The Queen and President de Gaulle gave Expo security forces their most uncomfortable moments.

Original plans for the Queen's visit provided a security shield between her and other visitors, but these were abandoned and she was given an enthusiastic and warm reception when she toured the site on the minirail.

President de Gaulle's appearance triggered a series of demonstrations by Separatist groups, but the success of Expo together with the reaction in English-speaking Canada may have helped turn the province away from a separate course.

The most serious blow was delivered the fair by Montréal's 30-day transit strike which cut deeply into attendance and revenue as the fair was cruising comfortably to its conclusion.

But some of the loss was offset by the increased revenue from the Expo parking lots which were jammed with cars of fair visitors.

A full assessment of the financial benefits of Expo will not be known for several months when all the supporting industries and services have been assessed.


It was one of these, the lodging service, which brought the fair its only unhappy adventure.

Logexpo was established to direct fairgoers to accommodation in the Montréal area, but it became the scapegoat for all the shoddy practices of operators attempting to milk the tourists trade.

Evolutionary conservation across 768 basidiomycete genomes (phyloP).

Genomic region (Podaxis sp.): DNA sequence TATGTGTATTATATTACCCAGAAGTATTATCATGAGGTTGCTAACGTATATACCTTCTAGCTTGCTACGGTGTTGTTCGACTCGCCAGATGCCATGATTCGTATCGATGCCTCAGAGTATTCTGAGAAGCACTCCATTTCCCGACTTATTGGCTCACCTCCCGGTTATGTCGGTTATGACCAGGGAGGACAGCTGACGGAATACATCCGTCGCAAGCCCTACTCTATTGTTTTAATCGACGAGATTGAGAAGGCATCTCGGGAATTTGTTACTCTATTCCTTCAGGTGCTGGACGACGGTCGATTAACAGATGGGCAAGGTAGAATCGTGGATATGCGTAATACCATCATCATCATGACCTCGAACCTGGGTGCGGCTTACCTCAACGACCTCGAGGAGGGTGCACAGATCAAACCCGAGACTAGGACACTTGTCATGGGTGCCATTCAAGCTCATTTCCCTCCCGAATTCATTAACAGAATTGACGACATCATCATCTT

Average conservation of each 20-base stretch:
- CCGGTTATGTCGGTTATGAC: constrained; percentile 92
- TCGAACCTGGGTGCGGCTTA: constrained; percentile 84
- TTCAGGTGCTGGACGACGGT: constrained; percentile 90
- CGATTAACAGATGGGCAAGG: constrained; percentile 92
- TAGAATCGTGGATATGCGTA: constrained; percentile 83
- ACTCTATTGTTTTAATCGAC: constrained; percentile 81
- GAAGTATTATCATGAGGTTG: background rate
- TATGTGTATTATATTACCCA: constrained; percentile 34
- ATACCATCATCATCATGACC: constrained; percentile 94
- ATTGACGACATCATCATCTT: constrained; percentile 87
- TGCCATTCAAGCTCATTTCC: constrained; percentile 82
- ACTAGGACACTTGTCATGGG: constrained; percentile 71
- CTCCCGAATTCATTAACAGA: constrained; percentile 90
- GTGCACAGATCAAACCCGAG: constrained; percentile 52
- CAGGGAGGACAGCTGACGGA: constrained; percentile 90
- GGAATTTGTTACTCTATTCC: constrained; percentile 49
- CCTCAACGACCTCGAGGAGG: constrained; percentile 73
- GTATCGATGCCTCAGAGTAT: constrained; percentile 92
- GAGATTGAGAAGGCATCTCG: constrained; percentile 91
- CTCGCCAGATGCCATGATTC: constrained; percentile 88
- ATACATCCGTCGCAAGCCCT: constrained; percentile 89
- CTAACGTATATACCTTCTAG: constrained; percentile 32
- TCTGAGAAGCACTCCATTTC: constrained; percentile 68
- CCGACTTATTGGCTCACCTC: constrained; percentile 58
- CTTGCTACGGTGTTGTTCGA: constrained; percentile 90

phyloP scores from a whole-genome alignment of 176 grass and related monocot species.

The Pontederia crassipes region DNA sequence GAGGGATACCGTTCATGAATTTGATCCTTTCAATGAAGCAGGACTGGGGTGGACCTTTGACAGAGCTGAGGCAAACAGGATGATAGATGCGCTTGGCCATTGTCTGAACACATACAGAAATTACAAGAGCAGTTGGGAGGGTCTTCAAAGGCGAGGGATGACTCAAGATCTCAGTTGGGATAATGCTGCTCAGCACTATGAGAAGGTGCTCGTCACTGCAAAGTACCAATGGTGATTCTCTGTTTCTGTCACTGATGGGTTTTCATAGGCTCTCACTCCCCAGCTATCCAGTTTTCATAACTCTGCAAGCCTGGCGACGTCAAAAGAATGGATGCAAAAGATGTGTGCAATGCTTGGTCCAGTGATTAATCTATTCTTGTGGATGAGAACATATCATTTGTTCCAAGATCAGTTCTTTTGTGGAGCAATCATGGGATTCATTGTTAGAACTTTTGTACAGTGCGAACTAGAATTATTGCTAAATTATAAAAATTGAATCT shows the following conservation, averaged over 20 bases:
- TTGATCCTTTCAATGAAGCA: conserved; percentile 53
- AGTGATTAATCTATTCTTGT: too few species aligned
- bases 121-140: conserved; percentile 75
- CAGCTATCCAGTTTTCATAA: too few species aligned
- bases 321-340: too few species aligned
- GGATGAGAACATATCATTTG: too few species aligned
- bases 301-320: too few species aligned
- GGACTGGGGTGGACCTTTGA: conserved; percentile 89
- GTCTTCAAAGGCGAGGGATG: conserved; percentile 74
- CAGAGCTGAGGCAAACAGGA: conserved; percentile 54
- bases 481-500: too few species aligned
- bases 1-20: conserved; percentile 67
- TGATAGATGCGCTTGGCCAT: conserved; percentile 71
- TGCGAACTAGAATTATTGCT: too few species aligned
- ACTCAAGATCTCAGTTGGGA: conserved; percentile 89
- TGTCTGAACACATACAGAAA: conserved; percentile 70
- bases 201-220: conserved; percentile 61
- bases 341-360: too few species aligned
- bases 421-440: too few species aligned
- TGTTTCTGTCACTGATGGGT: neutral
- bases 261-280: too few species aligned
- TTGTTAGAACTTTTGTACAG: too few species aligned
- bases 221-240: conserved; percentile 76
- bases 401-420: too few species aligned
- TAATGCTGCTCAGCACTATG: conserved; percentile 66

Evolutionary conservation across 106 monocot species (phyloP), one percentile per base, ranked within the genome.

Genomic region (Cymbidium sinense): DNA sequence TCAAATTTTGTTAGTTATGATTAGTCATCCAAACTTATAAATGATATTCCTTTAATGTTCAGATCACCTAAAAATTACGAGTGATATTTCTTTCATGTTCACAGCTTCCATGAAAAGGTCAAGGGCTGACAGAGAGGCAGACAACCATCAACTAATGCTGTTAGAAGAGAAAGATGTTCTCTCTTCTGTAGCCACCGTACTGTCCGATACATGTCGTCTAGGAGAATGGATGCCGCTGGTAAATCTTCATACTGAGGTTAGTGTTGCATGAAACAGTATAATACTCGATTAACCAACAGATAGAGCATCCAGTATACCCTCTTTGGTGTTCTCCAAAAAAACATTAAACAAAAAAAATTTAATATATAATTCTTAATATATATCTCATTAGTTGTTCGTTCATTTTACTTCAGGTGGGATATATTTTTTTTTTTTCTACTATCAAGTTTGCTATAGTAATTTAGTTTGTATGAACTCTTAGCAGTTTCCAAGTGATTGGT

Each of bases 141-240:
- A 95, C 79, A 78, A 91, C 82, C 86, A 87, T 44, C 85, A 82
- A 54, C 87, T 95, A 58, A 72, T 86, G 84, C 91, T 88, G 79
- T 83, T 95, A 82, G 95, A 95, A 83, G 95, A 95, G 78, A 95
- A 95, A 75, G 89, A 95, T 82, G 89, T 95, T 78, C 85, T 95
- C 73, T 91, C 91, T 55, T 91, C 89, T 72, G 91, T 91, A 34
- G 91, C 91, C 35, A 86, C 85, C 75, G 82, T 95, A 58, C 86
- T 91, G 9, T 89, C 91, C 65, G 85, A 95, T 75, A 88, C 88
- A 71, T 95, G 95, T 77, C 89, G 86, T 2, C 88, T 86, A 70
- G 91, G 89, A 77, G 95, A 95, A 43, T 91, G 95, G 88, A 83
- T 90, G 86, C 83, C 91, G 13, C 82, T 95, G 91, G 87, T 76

But most visitors found Expo an unbelievable bargain.

They spent an average $5.02 a day and their $2.50 ticket gave them free admission to all the riches of the pavilions and the galaxy of outdoor entertainment.

The theme was "Man and his World" and this provided both the fair and the participating nations enormous scope to market their messages and products.

The biggest shows were staged by the major nations along with Canada, but the star of the show was Czechoslovakia whose pavilion was the most popular on the grounds.

Expo brought the Christian denominations of Canada together in a unique joint pavilion and gave Canadian Indians the first major opportunity to assert themselves and air their historic grievances.

But above all it provided Canadians with a unique insight into Canada and helped shape her future.

- End of article. Copyright by The Ottawa Journal, October 28, 1967. All rights reserved.